Font color: Auto. Critically, this was not present in built‑in character styles that didnʼt manifest this problem.
Unfortunately, I couldnʼt find any way of removing this through the user interface. I think this is an oversight in the design of Word.
However, there is, at least, a way to do it, albeit not a very user-friendly one. Some time back, Microsoft Office adopted file formats based on XML, so itʼs possible to dissect and arbitrarily modify them directly with relative ease. It turns out itʼs pretty easy to take out the offending colour specification.
I donʼt 100% recall if Word 2010 used the XML format, but I think so. Iʼve tested this in Word 2013; the procedure could be slightly different between versions.
Make sure the file is not open in Office.
Make a backup copy of the file. A mistake in the procedure could render the document unopenable.
Rename the file to have the
.zipextension instead of
.docx. The Office XML formats are actually just zip files.
Extract the contents of this file into a temporary directory.
Locate a file called
styles.xmlwhich will be within a subdirectory called
word. Open this file, preferably in an XML editor or a third-party plain text/code editor such as EmEditor. In the worst case you can also use Notepad or Wordpad. Office does not place any line breaks or tabs into the XML, so itʼs going to be a pain to work with unless your editor breaks out the XML elements or at least word wraps.
<w:style>element for the style in question. In my example, the opening tag looks like this, noting that there is a child element for the displayable name, since the programmatic ID canʼt contain certain characters like spaces:
<w:style w:type="character" w:styleId="IntenseEmphasis"><w:name w:val="Intense Emphasis"/>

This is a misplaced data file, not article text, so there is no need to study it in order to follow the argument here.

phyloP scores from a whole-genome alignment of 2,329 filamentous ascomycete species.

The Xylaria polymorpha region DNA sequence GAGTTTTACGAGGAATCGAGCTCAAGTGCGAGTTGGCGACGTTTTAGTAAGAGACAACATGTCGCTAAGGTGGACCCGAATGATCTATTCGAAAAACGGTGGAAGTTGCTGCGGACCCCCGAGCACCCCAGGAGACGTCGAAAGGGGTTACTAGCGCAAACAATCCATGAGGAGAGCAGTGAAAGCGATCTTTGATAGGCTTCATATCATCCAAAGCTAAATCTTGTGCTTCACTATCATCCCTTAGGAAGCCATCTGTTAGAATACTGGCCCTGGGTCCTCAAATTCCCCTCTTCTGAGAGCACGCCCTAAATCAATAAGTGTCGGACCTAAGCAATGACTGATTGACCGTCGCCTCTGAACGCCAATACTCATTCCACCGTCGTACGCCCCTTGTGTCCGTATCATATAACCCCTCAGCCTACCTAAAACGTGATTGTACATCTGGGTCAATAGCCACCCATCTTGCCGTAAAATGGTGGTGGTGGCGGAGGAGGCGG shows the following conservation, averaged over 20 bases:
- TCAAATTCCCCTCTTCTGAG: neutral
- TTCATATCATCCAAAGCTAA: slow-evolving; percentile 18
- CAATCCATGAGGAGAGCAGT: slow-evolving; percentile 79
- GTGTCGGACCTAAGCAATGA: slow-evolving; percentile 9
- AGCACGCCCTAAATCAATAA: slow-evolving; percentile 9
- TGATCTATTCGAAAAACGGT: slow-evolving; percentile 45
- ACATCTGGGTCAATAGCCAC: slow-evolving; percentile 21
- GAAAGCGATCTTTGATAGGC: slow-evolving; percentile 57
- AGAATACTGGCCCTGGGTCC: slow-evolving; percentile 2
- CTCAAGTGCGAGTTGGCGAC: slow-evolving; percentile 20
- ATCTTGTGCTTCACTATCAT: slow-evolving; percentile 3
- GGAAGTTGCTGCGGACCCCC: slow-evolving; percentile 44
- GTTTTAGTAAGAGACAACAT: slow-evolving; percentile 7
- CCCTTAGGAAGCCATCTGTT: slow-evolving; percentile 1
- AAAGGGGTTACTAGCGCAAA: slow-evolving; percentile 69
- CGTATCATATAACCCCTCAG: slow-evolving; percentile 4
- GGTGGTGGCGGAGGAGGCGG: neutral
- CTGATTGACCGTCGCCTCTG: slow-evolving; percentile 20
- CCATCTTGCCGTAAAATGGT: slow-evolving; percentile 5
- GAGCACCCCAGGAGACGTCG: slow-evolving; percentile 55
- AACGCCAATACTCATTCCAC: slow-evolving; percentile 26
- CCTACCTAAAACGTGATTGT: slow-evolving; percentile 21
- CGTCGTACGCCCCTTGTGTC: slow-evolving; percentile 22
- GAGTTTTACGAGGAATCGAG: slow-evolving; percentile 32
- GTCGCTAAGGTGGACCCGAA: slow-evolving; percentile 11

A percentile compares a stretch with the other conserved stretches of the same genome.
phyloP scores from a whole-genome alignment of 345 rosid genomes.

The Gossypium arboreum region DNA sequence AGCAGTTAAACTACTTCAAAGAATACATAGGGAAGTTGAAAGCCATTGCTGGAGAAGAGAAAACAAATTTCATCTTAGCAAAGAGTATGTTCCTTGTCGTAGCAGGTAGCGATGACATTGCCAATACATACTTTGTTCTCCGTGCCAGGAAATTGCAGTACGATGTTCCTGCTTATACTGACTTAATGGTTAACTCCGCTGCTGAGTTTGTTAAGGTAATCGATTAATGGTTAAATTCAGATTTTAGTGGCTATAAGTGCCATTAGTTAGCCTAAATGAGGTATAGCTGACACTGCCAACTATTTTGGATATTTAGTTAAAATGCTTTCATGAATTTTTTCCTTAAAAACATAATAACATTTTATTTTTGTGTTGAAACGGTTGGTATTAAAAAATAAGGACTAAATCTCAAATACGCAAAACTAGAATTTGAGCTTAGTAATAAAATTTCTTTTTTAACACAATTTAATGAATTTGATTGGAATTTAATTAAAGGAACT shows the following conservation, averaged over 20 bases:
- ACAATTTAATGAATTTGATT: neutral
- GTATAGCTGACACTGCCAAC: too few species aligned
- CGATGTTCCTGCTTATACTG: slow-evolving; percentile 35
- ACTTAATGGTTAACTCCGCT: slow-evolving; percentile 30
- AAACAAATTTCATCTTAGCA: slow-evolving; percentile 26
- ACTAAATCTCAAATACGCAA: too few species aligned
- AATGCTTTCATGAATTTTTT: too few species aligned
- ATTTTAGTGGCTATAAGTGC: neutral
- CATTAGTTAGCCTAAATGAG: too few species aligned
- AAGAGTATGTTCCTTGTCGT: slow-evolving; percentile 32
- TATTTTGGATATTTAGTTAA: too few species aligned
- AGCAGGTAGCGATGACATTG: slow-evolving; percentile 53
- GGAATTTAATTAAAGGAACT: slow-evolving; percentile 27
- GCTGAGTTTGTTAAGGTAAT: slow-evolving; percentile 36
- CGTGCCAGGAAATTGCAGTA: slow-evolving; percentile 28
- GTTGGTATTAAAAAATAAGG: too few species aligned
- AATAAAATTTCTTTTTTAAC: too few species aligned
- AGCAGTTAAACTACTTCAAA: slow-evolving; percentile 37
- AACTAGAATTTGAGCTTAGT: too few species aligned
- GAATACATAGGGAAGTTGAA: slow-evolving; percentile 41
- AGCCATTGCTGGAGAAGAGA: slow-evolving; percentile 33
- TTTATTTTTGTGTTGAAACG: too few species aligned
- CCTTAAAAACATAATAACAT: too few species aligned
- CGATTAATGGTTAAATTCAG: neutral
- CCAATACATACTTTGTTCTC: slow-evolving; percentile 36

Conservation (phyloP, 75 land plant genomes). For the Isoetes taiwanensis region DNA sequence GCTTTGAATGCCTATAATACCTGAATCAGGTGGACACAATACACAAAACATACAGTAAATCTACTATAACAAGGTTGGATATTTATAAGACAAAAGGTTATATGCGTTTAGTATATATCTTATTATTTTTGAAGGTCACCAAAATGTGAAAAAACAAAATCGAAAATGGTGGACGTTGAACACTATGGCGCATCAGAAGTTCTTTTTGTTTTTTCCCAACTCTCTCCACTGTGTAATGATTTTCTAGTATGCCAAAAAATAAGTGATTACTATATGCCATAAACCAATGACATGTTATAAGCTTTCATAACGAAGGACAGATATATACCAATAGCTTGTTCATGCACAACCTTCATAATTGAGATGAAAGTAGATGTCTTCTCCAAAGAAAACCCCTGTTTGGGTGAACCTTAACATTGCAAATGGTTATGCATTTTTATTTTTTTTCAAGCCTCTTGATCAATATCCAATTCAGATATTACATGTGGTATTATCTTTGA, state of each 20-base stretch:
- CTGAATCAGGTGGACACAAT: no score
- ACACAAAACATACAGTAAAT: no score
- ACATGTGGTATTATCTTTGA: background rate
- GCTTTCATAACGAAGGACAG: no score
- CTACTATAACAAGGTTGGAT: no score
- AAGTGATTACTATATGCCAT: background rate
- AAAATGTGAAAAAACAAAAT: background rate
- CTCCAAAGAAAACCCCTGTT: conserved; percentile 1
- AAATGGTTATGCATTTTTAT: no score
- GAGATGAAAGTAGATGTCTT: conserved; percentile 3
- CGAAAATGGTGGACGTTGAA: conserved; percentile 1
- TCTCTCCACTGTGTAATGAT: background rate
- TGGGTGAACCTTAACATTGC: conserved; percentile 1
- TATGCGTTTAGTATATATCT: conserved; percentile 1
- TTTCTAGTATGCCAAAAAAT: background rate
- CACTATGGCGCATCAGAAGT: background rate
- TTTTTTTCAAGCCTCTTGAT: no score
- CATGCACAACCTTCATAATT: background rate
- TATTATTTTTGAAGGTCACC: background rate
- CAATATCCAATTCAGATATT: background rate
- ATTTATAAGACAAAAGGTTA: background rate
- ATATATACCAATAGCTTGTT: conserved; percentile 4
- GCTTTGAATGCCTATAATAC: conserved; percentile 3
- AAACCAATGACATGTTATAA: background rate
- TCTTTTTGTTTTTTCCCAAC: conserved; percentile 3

Donʼt just go off on the first place you see the styleʼs name, since the name is likely to occur within other parts of the XML as well; make sure it matches the above template.
<w:color>element within that element (it will be somewhere between the
<w:style/>). Programmers note that itʼs inside a child element called
<w:rPr>. In my example, the element was as follows:
<w:color w:val="000000" w:themeColor="text1"/>
Delete that whole element (everything from and including the
<w:colorup to and including the first
/>past it). Be careful because the angle brackets for the adjacent tags will be immediately next to this tag, and if you snip off part of another tag, the whole thing becomes unreadable.
Save and close the file.
Zip the contents of the temp directory back up. Note that, if youʼre using the “Send to Compressed (zipped) folder” feature of Windows, make sure youʼre doing this on the contents of the temp directory and not the temp directory itself; Word will not read the file if the internal files are nested an extra level, and youʼll get an error like “Microsoft Office cannot open this file because some parts are missing or invalid.”
Rename the resulting file to
You should now see something like this:
Font color: Auto is now gone. Assuming itʼs a character style, itʼs now not going to disrupt the colour of whatever itʼs applied overtop of. (I tested on text where the paragraph style had a specific colour, but I assume this would also be true for direct formatting or for a parent character style.)